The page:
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Marine Conservation Drives UKZN Duo
December 02, 2016
Ocean Heroes ready for action with Dr Thea van der Westhuizen and Mr Wade Krieger (centre).
Winning the annual Ellie Newman Moot Court competition, beating 320 participants by showcasing outstanding legal skills, is a sure sign that fourth-year Law student Mr Elisha Kunene is equipped for success in the legal profession.
Kunene competed in the Moot final - hosted by the School of Law in Durban - alongside finalists Ms Jolene Thompson, Mr Andile Mabaso and Mr Connor Alexander.
The finalists displayed their legal prowess in front of judges, Law School academics Professor Karthy Govender, Ms Lindiwe Maqutu, Professor Tanya Woker and Mr Vishal Surbun as well as family and friends.
A highlight at the final was third-year Law student Mr Andile Mcineka being awarded the Yunus Mohammed Public Interest Law Award by Madam Justice Dhaya Pillay for his article: “Winnie Getting the Short End of the Stick”, which was published in The Sunday Tribune.
The award recognises Mcineka’s valuable contribution to knowledge in the field of public law.
‘There was depth in his argument; he drew on judgments in a coherent manner; it was a pleasure interacting with him…’ these were some of the comments made by the judges on Kunene’s performance before his announcement as the winner which was greeted with resounding applause and a standing ovation from the audience.
‘Winning the Ellie Newman award means the world to me. It’s literally a dream come true. My time in ‘varsity has been quite difficult in a number of ways but I was determined to finish strongly and I sort of viewed this year as a rebuilding period,’ says Kunene.
‘Earlier in the year a good friend of mine and I won the Southern African National Debating Championships and I ranked first in the country. So I really feel like God is with me on this winning streak.’
The great debater who used his skills to coach school debating teams to generate funds for his university tuition got academic merit scholarships from UKZN for his first and second year. However, monetary challenges nearly saw Kunene being financially excluded in his second year.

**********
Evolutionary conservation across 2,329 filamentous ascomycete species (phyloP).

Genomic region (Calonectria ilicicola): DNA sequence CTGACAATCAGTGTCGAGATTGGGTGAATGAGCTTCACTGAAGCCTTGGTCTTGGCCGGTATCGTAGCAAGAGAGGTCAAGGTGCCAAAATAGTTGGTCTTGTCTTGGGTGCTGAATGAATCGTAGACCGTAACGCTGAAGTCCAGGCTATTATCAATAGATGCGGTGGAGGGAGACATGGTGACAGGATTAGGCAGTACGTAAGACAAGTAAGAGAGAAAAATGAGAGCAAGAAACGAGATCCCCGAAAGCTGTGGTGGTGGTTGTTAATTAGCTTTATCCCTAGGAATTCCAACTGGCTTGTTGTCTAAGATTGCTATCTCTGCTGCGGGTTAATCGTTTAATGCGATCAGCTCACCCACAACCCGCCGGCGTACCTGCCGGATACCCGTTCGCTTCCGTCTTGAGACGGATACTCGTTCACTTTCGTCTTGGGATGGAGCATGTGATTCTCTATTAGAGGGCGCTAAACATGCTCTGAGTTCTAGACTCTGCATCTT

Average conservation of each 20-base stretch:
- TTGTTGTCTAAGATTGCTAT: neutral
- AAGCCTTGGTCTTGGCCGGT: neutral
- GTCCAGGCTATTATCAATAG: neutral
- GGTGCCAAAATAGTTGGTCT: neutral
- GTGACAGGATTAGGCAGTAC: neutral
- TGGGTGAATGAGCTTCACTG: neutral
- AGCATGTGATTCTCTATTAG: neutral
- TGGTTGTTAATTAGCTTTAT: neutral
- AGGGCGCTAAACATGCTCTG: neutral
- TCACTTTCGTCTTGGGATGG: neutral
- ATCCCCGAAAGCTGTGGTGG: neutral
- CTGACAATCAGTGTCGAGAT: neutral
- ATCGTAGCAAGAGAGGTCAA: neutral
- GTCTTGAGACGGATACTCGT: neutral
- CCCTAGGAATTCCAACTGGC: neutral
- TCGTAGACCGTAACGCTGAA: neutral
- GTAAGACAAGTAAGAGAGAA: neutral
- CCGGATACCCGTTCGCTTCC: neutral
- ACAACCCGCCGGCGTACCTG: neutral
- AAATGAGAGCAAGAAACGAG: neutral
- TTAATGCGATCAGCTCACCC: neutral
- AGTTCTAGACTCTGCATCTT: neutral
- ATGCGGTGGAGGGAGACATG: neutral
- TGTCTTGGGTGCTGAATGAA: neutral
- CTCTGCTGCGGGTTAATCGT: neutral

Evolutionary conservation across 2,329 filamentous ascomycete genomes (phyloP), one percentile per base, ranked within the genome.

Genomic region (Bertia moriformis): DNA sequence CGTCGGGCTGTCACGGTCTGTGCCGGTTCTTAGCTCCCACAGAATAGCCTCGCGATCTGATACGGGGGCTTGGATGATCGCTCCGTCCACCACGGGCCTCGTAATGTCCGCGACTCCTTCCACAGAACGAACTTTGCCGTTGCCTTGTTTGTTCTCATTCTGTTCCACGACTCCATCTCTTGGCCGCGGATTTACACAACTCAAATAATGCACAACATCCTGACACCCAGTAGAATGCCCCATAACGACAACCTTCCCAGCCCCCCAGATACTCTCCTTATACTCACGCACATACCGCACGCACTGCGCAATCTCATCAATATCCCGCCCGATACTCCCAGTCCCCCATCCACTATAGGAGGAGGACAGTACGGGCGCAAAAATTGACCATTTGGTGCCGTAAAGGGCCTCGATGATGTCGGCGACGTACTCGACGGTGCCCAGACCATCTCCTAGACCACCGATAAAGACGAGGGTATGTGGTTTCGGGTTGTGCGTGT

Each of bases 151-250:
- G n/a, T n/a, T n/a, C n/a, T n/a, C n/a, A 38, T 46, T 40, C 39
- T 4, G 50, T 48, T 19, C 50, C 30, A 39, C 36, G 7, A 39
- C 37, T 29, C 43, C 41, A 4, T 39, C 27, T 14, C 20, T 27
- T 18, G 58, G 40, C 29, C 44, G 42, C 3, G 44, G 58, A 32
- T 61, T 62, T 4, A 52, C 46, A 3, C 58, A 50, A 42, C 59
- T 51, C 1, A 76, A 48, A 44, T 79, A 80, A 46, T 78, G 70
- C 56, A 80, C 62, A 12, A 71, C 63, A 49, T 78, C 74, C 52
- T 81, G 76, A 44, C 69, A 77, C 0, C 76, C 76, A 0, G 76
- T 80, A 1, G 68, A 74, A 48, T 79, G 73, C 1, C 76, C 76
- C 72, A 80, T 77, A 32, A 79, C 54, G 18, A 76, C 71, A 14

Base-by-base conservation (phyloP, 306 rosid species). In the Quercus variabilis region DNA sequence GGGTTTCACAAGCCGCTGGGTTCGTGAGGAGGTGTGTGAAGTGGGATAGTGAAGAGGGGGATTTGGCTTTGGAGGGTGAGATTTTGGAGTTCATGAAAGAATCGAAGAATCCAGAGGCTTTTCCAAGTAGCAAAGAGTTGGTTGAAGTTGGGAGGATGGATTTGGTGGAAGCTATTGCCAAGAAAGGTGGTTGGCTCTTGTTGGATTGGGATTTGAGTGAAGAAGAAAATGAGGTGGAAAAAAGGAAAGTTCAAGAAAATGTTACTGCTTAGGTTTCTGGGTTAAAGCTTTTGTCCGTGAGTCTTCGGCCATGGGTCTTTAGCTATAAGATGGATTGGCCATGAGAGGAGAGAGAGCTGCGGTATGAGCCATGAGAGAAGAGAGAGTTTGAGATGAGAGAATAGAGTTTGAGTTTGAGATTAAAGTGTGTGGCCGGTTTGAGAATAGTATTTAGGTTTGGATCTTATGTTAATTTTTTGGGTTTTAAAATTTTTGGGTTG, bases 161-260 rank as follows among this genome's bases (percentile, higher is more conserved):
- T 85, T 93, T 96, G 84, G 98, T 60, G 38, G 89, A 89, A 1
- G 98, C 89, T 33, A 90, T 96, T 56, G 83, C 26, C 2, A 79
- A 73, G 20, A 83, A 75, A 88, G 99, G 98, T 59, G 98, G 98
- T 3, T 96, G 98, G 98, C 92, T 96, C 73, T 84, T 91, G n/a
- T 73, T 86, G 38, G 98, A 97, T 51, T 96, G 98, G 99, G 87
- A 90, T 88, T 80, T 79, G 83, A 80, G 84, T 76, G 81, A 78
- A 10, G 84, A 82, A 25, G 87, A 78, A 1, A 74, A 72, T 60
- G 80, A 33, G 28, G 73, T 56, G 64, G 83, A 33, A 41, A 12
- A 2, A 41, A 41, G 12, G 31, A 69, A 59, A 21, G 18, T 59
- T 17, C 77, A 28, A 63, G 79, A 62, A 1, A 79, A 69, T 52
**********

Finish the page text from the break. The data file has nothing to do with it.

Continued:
‘In a remarkable turn of events I was able to stay and complete my studies thanks to a generous intervention by Norton Rose Fulbright. The firm and I parted ways this year but I will always be grateful to them and to everyone else who have contributed to keeping me going,’ he said.
Looking to the future, Kunene said: ‘I have been granted the great privilege of being accepted to clerk for Justice Raymond Zondo at the Constitutional Court next year.’ His long-term plans include becoming an advocate.
School of Management, Information Technology and Governance
academic, Dr Thea van der Westhuizen and masters student Mr Wade Krieger will contribute to marine conservation, promotion of youth development and awareness creation on the importance of ocean sport racing to the community through participating in the Ocean Heroes happening at North Beach, Durban on 4 December, however if better conditions prevail it will be on 3 December.
Ocean Heroes, an initiative founded by Krieger in 2014 encompasses elite ocean athletes participating in swimming, running, ocean paddling and board paddling thus creating awareness around Clean Oceans; Water Safety, Youth Development and the Upliftment of Surf Lifesaving.
‘Some athletes that participate in Ocean Heroes have achieved incredible results in sport and as a result have overcome adversity. Their stories are relevant to the challenges of youth and can be a vehicle to inspire the community,’ said Krieger.
Through their shared interest in entrepreneurship, water sports and marine conservation Krieger and van der Westhuizen have raised over R100 000 through community projects for these worthy causes.
‘We have raised money for the cleaning of Umgeni river and surrounding estuaries from plastic pollution. We also are involved in a project called Paddle for the Planet and have raised awareness in over 23 different countries around the world for cleaner oceans as well as installed the first prototype river cage to remove plastics that harm marine life right here in Durban,’ explained van der Westhuizen.
She added that their combined vision was inspired by the need to create change through youth programmes and community initiatives to encourage South Africans to take action and responsibility of preserving the environment.
For more information or to participate in Ocean Heroes visit:
or their Facebook page:
View the Promotion of Access to Information Act
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